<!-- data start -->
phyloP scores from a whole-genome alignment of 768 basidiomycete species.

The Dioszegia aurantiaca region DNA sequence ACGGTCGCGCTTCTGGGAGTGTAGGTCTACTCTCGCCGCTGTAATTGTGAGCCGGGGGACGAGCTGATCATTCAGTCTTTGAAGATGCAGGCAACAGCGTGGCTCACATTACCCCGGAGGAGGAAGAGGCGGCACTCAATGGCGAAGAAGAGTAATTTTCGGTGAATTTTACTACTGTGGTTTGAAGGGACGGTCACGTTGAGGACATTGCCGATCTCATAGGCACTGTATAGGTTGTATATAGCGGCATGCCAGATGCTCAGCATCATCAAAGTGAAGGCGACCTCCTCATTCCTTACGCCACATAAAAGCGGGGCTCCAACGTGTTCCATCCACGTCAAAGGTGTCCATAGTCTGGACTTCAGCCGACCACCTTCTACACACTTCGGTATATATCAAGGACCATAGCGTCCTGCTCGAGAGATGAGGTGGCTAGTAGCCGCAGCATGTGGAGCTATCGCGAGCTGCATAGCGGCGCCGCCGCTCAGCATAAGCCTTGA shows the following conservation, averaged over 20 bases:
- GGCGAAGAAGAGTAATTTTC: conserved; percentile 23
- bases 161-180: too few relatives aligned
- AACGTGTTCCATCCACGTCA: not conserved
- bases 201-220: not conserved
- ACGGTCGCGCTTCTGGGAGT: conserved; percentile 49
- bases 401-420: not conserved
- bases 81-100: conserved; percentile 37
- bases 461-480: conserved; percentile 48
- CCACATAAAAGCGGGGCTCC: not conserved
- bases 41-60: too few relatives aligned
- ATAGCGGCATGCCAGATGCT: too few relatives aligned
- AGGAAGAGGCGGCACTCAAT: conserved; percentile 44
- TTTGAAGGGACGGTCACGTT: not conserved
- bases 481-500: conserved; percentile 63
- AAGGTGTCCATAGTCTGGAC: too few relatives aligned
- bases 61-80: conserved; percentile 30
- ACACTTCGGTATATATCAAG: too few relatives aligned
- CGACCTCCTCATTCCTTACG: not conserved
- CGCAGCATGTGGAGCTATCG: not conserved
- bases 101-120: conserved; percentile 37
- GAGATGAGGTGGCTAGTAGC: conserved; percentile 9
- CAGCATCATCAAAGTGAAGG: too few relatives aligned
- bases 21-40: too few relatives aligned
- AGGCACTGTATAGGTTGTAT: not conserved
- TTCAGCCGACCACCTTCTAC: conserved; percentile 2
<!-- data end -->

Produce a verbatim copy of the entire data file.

phyloP scores from a whole-genome alignment of 768 basidiomycete species.

The Dioszegia aurantiaca region DNA sequence ACGGTCGCGCTTCTGGGAGTGTAGGTCTACTCTCGCCGCTGTAATTGTGAGCCGGGGGACGAGCTGATCATTCAGTCTTTGAAGATGCAGGCAACAGCGTGGCTCACATTACCCCGGAGGAGGAAGAGGCGGCACTCAATGGCGAAGAAGAGTAATTTTCGGTGAATTTTACTACTGTGGTTTGAAGGGACGGTCACGTTGAGGACATTGCCGATCTCATAGGCACTGTATAGGTTGTATATAGCGGCATGCCAGATGCTCAGCATCATCAAAGTGAAGGCGACCTCCTCATTCCTTACGCCACATAAAAGCGGGGCTCCAACGTGTTCCATCCACGTCAAAGGTGTCCATAGTCTGGACTTCAGCCGACCACCTTCTACACACTTCGGTATATATCAAGGACCATAGCGTCCTGCTCGAGAGATGAGGTGGCTAGTAGCCGCAGCATGTGGAGCTATCGCGAGCTGCATAGCGGCGCCGCCGCTCAGCATAAGCCTTGA shows the following conservation, averaged over 20 bases:
- GGCGAAGAAGAGTAATTTTC: conserved; percentile 23
- bases 161-180: too few relatives aligned
- AACGTGTTCCATCCACGTCA: not conserved
- bases 201-220: not conserved
- ACGGTCGCGCTTCTGGGAGT: conserved; percentile 49
- bases 401-420: not conserved
- bases 81-100: conserved; percentile 37
- bases 461-480: conserved; percentile 48
- CCACATAAAAGCGGGGCTCC: not conserved
- bases 41-60: too few relatives aligned
- ATAGCGGCATGCCAGATGCT: too few relatives aligned
- AGGAAGAGGCGGCACTCAAT: conserved; percentile 44
- TTTGAAGGGACGGTCACGTT: not conserved
- bases 481-500: conserved; percentile 63
- AAGGTGTCCATAGTCTGGAC: too few relatives aligned
- bases 61-80: conserved; percentile 30
- ACACTTCGGTATATATCAAG: too few relatives aligned
- CGACCTCCTCATTCCTTACG: not conserved
- CGCAGCATGTGGAGCTATCG: not conserved
- bases 101-120: conserved; percentile 37
- GAGATGAGGTGGCTAGTAGC: conserved; percentile 9
- CAGCATCATCAAAGTGAAGG: too few relatives aligned
- bases 21-40: too few relatives aligned
- AGGCACTGTATAGGTTGTAT: not conserved
- TTCAGCCGACCACCTTCTAC: conserved; percentile 2